Virginia children could get more recess time under new bill

WASHINGTON — Kids throughout Virginia could be getting more playground time as local efforts to allow recess to be counted as instructional minutes advance in the Commonwealth’s General Assembly.

When parents in Fairfax and Prince William Counties asked local school boards for more recess time, Centreville mom of three Catherine Stewart said they were told, “You’re going to have to talk to the state about that.”

So they did. And they got help from local lawmakers.

Virginia Senator J. Chapman Petersen, D-Fairfax, and Delegate Karrie K. Delaney, D-Fairfax and Loudoun Counties, each sponsored bills. The proposals do not mandate that school systems add additional recess, but eliminate barriers that might prevent them from expanding time allotted for unstructured playtime.

Currently, Virginia requires children receive 990 hours of instructional time each school year and that time can’t include recess.

Senate bill sponsor Sen. J. Chapman Petersen is flanked from left by Stella Pekarsky of Fairfax County; Catherine Stewart of Fairfax County; Barbara Larrimore, who leads the Prince William County group; and Melissa Keenan of Fairfax County. (Courtesy Alex Parker)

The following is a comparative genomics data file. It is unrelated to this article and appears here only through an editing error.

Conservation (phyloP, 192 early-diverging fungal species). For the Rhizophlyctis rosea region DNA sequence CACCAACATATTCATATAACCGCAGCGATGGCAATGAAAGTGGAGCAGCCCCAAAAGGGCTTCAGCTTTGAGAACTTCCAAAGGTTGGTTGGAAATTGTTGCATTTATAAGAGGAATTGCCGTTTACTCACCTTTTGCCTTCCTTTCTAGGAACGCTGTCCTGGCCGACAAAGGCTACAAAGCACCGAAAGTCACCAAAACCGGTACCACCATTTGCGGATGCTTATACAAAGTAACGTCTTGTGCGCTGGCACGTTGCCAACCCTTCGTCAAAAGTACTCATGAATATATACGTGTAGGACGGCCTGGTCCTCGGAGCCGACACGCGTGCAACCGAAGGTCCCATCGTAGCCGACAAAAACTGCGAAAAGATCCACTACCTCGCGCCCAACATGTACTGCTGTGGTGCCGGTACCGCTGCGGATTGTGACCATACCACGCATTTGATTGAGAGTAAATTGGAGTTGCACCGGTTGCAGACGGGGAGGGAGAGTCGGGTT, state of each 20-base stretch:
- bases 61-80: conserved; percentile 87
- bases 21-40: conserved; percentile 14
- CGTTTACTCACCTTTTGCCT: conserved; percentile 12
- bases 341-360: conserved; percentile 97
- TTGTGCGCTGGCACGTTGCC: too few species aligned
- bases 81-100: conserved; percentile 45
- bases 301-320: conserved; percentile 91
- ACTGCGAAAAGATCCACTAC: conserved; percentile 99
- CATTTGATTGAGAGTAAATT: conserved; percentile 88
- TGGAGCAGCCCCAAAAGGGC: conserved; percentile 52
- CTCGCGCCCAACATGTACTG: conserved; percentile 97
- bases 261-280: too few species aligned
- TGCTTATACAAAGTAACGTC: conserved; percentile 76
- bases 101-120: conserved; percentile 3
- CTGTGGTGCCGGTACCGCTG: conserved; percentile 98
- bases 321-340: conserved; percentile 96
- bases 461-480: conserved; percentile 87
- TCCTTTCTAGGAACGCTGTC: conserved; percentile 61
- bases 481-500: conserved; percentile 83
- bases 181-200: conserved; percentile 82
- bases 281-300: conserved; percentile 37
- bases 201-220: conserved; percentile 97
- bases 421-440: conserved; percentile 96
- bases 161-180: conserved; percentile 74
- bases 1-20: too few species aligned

Touting the benefits of recess, Stewart said it can improve social skills and promote good health.

“I know Senator Petersen is big on the health side of this and wanting kids to be exercising more,” Stewart said.

Movement and free play also can improve the learning process.

“There actually are a lot of studies that show that having cognitive breaks, where kids are able to choose whatever they want to do — unstructured time where they get to play — helps them process what they learn in their class,” Stewart said.

More Recess For Virginians” groups are sprinkled throughout the state, and locally there are chapters in Fairfax, Prince William and Loudoun Counties.

Bills proposed in Virginia’s House and Senate have passed and are now being considered in opposing chambers as part of the “crossover phase.”

“It passed the house 97 to three,” Stewart said. “It seems like everyone is supportive of this, and I think there’s a very strong likelihood that this bill is going to pass.”


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